Faithful to the party line

Jennifer Hewett
The Australian Financial Review, 22 October 2014

I am in my hotel room half-listening to CNN when the tv screen suddenly goes blank. I put it down to a technical glitch. Blame that initial gullibility on early morning vagueness.

When it happens a second time, I realise the blackout coincides exactly with the news out of Hong Kong. At least when the story is anything other than repeating C.Y.Leung’s criticism of the demonstrators. The on again-off again pattern is the same on the BBC news channel. I assume the local stations broadcasting in Mandarin aren‘t even covering the story.

The view from my 33rd floor window in Dalian may be of another ultra-modern Chinese city thrusting forward to be globally competitive in everything it does – and succeeding in many of its ambitions.

But in Xi Jinping’s China, the official limits on modern freedom of ideas remains in force. Despite the inexorable growth of social media and technology routes to sneak past formal bans, the requirement to stick to the party line is stronger than ever.

Not that there’s any sympathy evident – even privately – for the protesters in Hong Kong. They are seen as annoyingly self indulgent at best or, more commonly, as an unwelcome challenge to Chinese authority and much valued stability.

That Western countries sound critical of Hong Kong’s determination to resist demands for greater democracy makes most mainland Chinese feel even more aggravated at what they regard as double standards.

Even the bloody spectacle of the 1989 student protests in Tiananmen Square seem more distant than a quarter of a century ago. The continuing (and now increasing) political repression of dissidents is only part of the reason. It fits with a bursting national pride in China’s achievements and growing power that extends beyond the remarkable rise in the standard of living, especially for China’s urban population.

It’s also about regaining the international respect seen as China’s due. So the Chinese government’s aggressively nationalistic stance on disputes with some of its neighbours, especially Japan, is broadly popular.

It might not make economic sense to fight over barren islands or to constantly point to the brutality of a Japanese occupation that ended seventy years ago, for example. But for many Chinese, it seems a natural part of China’s sense of itself, now being finally sharpened and re-defined for the West from a position of greater strength.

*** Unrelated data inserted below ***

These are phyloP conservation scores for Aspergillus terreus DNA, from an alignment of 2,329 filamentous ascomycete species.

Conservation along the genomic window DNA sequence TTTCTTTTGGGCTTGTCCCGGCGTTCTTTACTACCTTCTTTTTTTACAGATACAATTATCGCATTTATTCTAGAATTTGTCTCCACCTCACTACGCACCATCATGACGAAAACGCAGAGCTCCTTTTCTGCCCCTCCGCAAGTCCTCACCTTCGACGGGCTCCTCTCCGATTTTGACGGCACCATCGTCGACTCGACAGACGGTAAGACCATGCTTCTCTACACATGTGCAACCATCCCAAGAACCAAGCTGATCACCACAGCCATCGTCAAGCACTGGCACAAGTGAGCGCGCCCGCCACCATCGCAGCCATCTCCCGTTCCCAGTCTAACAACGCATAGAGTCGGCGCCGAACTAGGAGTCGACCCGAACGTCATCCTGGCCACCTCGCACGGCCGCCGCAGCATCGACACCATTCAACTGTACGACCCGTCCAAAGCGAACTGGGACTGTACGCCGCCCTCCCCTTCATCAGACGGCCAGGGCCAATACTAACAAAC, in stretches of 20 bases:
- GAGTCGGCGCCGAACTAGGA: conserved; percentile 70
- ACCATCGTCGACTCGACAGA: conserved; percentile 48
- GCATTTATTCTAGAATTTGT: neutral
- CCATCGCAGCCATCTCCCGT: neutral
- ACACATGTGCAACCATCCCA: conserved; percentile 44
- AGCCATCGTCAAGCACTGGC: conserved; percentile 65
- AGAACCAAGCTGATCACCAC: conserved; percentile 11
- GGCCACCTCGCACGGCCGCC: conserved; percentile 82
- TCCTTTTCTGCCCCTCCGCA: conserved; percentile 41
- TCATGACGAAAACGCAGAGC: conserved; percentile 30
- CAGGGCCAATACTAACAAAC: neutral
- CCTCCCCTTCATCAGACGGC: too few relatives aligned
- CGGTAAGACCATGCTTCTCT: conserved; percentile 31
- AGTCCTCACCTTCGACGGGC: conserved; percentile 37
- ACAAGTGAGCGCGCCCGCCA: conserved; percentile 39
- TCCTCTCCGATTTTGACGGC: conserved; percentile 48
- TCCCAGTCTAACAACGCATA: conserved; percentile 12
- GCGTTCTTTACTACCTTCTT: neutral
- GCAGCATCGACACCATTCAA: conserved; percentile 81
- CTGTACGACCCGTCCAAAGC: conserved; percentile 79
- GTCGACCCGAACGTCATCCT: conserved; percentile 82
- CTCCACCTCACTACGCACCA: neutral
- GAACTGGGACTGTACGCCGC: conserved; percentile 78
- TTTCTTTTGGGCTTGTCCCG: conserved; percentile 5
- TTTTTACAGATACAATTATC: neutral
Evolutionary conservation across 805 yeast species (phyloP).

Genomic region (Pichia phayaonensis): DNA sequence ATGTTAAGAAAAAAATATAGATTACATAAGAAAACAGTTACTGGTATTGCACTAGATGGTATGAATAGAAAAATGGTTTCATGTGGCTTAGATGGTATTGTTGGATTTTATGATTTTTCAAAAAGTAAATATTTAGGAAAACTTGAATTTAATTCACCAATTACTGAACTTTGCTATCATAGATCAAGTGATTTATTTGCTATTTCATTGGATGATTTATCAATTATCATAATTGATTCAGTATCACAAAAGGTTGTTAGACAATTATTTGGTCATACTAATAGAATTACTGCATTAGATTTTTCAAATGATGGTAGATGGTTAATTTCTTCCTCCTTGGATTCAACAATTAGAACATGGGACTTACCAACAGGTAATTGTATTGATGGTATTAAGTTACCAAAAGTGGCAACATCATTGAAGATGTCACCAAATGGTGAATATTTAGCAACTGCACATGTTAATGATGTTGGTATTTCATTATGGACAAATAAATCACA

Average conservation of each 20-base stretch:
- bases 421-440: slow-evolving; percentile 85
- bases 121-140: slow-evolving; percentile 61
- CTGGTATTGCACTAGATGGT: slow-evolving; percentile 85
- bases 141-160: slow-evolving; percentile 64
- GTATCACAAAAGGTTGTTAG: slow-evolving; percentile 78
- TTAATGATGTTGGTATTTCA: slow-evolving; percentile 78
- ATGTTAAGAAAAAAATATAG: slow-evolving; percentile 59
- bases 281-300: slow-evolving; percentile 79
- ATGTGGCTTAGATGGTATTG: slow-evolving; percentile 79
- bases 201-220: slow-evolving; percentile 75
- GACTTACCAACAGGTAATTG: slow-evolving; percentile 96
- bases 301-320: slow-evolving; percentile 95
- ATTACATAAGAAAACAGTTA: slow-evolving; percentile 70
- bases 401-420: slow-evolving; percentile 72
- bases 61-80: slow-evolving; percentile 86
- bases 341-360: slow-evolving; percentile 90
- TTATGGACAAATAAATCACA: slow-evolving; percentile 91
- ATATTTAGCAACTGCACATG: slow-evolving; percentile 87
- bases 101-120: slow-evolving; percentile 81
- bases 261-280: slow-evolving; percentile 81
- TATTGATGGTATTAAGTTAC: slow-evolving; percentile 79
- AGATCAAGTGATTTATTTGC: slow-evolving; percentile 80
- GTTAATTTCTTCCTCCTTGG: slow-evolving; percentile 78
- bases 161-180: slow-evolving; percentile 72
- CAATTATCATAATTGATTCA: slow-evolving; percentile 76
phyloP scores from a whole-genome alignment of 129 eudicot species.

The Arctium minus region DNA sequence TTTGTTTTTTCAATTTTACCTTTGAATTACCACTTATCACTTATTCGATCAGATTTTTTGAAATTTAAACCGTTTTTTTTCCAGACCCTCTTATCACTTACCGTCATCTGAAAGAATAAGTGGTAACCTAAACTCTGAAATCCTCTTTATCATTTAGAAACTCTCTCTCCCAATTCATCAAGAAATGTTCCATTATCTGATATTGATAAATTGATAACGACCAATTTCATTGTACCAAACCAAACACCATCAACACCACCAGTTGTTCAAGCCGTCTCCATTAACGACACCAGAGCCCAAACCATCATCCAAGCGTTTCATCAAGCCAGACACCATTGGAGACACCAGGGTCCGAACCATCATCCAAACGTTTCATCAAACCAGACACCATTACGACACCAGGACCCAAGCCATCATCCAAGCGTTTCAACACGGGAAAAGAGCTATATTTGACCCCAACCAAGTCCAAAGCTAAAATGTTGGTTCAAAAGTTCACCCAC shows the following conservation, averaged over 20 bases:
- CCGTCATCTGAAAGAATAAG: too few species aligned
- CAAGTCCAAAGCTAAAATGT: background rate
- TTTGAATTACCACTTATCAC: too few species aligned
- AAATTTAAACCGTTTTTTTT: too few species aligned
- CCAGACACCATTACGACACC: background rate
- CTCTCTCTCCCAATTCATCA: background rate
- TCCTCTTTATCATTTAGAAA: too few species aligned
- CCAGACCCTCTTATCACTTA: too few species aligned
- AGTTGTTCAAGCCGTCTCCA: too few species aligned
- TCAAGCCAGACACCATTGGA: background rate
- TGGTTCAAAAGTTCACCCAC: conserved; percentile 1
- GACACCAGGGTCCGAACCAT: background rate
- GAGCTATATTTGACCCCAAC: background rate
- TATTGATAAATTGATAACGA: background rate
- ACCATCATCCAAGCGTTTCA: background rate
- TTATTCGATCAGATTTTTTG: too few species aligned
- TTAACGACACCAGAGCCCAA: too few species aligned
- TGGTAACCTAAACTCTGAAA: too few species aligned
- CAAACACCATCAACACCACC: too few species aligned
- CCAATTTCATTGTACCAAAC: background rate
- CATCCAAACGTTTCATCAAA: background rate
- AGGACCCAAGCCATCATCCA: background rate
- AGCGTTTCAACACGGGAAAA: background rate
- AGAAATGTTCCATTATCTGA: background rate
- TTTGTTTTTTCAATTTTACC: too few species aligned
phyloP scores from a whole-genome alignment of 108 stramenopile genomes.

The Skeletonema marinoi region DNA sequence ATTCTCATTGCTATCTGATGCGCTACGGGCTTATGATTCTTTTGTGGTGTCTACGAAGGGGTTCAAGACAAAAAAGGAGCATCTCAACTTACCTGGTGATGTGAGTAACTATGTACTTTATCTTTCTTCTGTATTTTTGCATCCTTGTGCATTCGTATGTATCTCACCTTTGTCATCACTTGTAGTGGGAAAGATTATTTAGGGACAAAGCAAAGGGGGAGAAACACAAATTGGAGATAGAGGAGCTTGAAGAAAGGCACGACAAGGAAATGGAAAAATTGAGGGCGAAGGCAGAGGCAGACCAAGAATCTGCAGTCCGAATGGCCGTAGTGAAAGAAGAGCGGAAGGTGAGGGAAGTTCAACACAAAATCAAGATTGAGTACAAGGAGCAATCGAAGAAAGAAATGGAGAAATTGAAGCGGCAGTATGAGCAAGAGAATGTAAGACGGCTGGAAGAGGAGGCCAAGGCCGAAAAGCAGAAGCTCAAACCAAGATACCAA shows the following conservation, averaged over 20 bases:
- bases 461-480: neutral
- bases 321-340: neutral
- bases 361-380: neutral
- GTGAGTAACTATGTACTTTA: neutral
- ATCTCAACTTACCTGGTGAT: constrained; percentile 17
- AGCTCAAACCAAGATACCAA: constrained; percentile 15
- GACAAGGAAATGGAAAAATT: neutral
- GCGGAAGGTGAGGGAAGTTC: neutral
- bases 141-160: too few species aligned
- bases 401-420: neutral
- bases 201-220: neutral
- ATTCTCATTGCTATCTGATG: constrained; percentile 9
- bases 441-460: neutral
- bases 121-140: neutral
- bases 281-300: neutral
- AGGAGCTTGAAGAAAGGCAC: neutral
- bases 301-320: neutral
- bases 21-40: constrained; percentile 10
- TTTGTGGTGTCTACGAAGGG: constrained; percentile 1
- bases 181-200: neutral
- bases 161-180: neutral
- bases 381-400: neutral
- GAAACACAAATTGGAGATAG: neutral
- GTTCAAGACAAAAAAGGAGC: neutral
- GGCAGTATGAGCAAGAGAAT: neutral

A friendly, intelligent man in his mid thirties – who recent spent a year doing a master’s of public administration in Chicago – is one of many to earnestly assure me China must claim what belongs to it historically. There is no sense of nuance about right and wrong – or what risks that may lead to. China is in the right. His experience living in the US, he says admiringly, taught him to value flexibility and innovation. But on the need for China to assert its claims, he is resolutely inflexible.

How this all works with China’s focus on economic growth is something the world is watching unfold with considerable apprehension. Over the last few decades, however, the Chinese believe their model of authoritarianism has also proven to be a model of economic exceptionalism. And now the belated crackdown on corruption is supposed to reassure non-party members the system can deliver more fairly for them in other ways. There’s certainly no lack of media coverage about the significance of the central committee’s “rule of law” session in Beijing this week and the importance of Chinese “values” – led, of course, by the party.

The latest figures on China’s growth rates confirm a modest slowdown in China’s economy to annual growth of 7.3 per cent for the September quarter, slightly ahead of market expectations but still the slowest in five years.

Yet despite the cracks in economic momentum, there’s little sign so far of any failing faith in the system’s ability to continue to deliver.

An hour down the freeway from Dalian, we drive though a blighted landscape of vacant land, marked only by wide empty streets, the occasional factory and blue advertising signs. But inside the typically grand municipal offices in the middle of nowhere, we step into what is proudly called the “Dalian Puwan New District Planning Exhibition Hall”. The giant surprise turns out to be a lit-up and elaborate 750-square-metre model of what 400 square kilometres around this same building will look like by 2030. From the mezzanine floor above, the district’s economic director points his green laser light around every aspect of the mini metropolis.

This area is to become a well laid out city of at least one million, with green zones interspersed with office buildings, industrial companies, manufacturers and a new port. And then there’s the appeal of artificial ski slopes in winter and the beach in summer. This plan was approved in July, one often similar new cities for China. Initial infrastructure for Puwan is supposed to cost more than $20 billion.

The lure of moving houses and jobs will come from preferential land and infrastructure deals, tax incentives and all sorts of direct financial subsidies for desired industries.

Deloitte has done a glossy report on it all. No hesitation about picking winners here. And no hesitation about this century’s version of China’s great leap forward. Xi Jinping has to make sure enough of that dream comes true to bend reality to fit.

This article was originally published here.

Jennifer Hewett was in China for the China Australia Journalist Exchange 2014.